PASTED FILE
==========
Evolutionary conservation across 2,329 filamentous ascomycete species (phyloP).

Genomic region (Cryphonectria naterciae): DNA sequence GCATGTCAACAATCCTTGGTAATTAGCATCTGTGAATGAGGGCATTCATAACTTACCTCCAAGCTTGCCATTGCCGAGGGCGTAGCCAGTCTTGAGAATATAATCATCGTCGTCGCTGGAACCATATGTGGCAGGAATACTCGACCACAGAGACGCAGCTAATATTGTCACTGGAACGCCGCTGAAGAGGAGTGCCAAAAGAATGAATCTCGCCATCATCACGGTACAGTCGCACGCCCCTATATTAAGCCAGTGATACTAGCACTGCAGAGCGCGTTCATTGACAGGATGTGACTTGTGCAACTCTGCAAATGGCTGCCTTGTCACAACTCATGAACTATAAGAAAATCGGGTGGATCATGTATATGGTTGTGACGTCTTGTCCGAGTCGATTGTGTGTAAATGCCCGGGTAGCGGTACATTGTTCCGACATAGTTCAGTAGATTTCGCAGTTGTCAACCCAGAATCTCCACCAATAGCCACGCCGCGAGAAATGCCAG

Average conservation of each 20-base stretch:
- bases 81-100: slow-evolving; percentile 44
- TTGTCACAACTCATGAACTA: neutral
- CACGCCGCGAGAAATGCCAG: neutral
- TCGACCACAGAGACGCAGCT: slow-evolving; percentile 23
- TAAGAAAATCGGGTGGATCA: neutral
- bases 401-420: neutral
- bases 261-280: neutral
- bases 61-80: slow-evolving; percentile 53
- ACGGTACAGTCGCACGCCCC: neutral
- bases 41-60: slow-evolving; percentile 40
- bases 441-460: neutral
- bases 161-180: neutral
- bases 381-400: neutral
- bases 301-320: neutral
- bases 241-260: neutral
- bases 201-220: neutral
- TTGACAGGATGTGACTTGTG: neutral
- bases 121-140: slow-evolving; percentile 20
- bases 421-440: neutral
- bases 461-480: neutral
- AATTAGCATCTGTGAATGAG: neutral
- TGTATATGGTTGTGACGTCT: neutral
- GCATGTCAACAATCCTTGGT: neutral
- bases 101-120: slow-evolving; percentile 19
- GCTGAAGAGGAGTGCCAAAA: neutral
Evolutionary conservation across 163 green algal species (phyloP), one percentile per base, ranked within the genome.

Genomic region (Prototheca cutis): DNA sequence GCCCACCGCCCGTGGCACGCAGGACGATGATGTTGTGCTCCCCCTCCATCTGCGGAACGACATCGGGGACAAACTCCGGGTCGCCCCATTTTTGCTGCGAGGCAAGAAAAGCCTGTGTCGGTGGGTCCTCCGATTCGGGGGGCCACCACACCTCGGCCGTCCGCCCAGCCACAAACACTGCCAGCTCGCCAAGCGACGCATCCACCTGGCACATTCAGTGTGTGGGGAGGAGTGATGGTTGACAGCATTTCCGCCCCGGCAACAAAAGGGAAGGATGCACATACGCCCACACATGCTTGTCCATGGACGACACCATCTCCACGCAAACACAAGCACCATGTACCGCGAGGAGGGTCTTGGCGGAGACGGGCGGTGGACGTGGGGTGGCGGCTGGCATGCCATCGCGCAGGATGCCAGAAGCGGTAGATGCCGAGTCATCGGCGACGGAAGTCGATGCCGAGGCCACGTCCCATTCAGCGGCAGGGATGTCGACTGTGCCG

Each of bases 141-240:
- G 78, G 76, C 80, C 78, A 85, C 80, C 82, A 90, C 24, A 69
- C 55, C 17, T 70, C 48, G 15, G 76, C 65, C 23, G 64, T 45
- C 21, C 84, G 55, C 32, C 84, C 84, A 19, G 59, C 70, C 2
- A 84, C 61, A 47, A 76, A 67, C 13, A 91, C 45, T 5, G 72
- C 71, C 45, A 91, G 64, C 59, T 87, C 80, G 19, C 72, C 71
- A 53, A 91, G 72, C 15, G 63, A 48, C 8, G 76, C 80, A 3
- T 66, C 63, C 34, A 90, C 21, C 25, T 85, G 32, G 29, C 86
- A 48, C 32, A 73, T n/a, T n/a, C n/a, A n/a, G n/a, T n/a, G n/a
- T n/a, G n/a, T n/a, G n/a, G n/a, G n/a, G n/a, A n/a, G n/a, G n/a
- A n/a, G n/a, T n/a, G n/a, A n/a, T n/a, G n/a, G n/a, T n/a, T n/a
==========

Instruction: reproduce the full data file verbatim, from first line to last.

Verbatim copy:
Evolutionary conservation across 2,329 filamentous ascomycete species (phyloP).

Genomic region (Cryphonectria naterciae): DNA sequence GCATGTCAACAATCCTTGGTAATTAGCATCTGTGAATGAGGGCATTCATAACTTACCTCCAAGCTTGCCATTGCCGAGGGCGTAGCCAGTCTTGAGAATATAATCATCGTCGTCGCTGGAACCATATGTGGCAGGAATACTCGACCACAGAGACGCAGCTAATATTGTCACTGGAACGCCGCTGAAGAGGAGTGCCAAAAGAATGAATCTCGCCATCATCACGGTACAGTCGCACGCCCCTATATTAAGCCAGTGATACTAGCACTGCAGAGCGCGTTCATTGACAGGATGTGACTTGTGCAACTCTGCAAATGGCTGCCTTGTCACAACTCATGAACTATAAGAAAATCGGGTGGATCATGTATATGGTTGTGACGTCTTGTCCGAGTCGATTGTGTGTAAATGCCCGGGTAGCGGTACATTGTTCCGACATAGTTCAGTAGATTTCGCAGTTGTCAACCCAGAATCTCCACCAATAGCCACGCCGCGAGAAATGCCAG

Average conservation of each 20-base stretch:
- bases 81-100: slow-evolving; percentile 44
- TTGTCACAACTCATGAACTA: neutral
- CACGCCGCGAGAAATGCCAG: neutral
- TCGACCACAGAGACGCAGCT: slow-evolving; percentile 23
- TAAGAAAATCGGGTGGATCA: neutral
- bases 401-420: neutral
- bases 261-280: neutral
- bases 61-80: slow-evolving; percentile 53
- ACGGTACAGTCGCACGCCCC: neutral
- bases 41-60: slow-evolving; percentile 40
- bases 441-460: neutral
- bases 161-180: neutral
- bases 381-400: neutral
- bases 301-320: neutral
- bases 241-260: neutral
- bases 201-220: neutral
- TTGACAGGATGTGACTTGTG: neutral
- bases 121-140: slow-evolving; percentile 20
- bases 421-440: neutral
- bases 461-480: neutral
- AATTAGCATCTGTGAATGAG: neutral
- TGTATATGGTTGTGACGTCT: neutral
- GCATGTCAACAATCCTTGGT: neutral
- bases 101-120: slow-evolving; percentile 19
- GCTGAAGAGGAGTGCCAAAA: neutral
Evolutionary conservation across 163 green algal species (phyloP), one percentile per base, ranked within the genome.

Genomic region (Prototheca cutis): DNA sequence GCCCACCGCCCGTGGCACGCAGGACGATGATGTTGTGCTCCCCCTCCATCTGCGGAACGACATCGGGGACAAACTCCGGGTCGCCCCATTTTTGCTGCGAGGCAAGAAAAGCCTGTGTCGGTGGGTCCTCCGATTCGGGGGGCCACCACACCTCGGCCGTCCGCCCAGCCACAAACACTGCCAGCTCGCCAAGCGACGCATCCACCTGGCACATTCAGTGTGTGGGGAGGAGTGATGGTTGACAGCATTTCCGCCCCGGCAACAAAAGGGAAGGATGCACATACGCCCACACATGCTTGTCCATGGACGACACCATCTCCACGCAAACACAAGCACCATGTACCGCGAGGAGGGTCTTGGCGGAGACGGGCGGTGGACGTGGGGTGGCGGCTGGCATGCCATCGCGCAGGATGCCAGAAGCGGTAGATGCCGAGTCATCGGCGACGGAAGTCGATGCCGAGGCCACGTCCCATTCAGCGGCAGGGATGTCGACTGTGCCG

Each of bases 141-240:
- G 78, G 76, C 80, C 78, A 85, C 80, C 82, A 90, C 24, A 69
- C 55, C 17, T 70, C 48, G 15, G 76, C 65, C 23, G 64, T 45
- C 21, C 84, G 55, C 32, C 84, C 84, A 19, G 59, C 70, C 2
- A 84, C 61, A 47, A 76, A 67, C 13, A 91, C 45, T 5, G 72
- C 71, C 45, A 91, G 64, C 59, T 87, C 80, G 19, C 72, C 71
- A 53, A 91, G 72, C 15, G 63, A 48, C 8, G 76, C 80, A 3
- T 66, C 63, C 34, A 90, C 21, C 25, T 85, G 32, G 29, C 86
- A 48, C 32, A 73, T n/a, T n/a, C n/a, A n/a, G n/a, T n/a, G n/a
- T n/a, G n/a, T n/a, G n/a, G n/a, G n/a, G n/a, A n/a, G n/a, G n/a
- A n/a, G n/a, T n/a, G n/a, A n/a, T n/a, G n/a, G n/a, T n/a, T n/a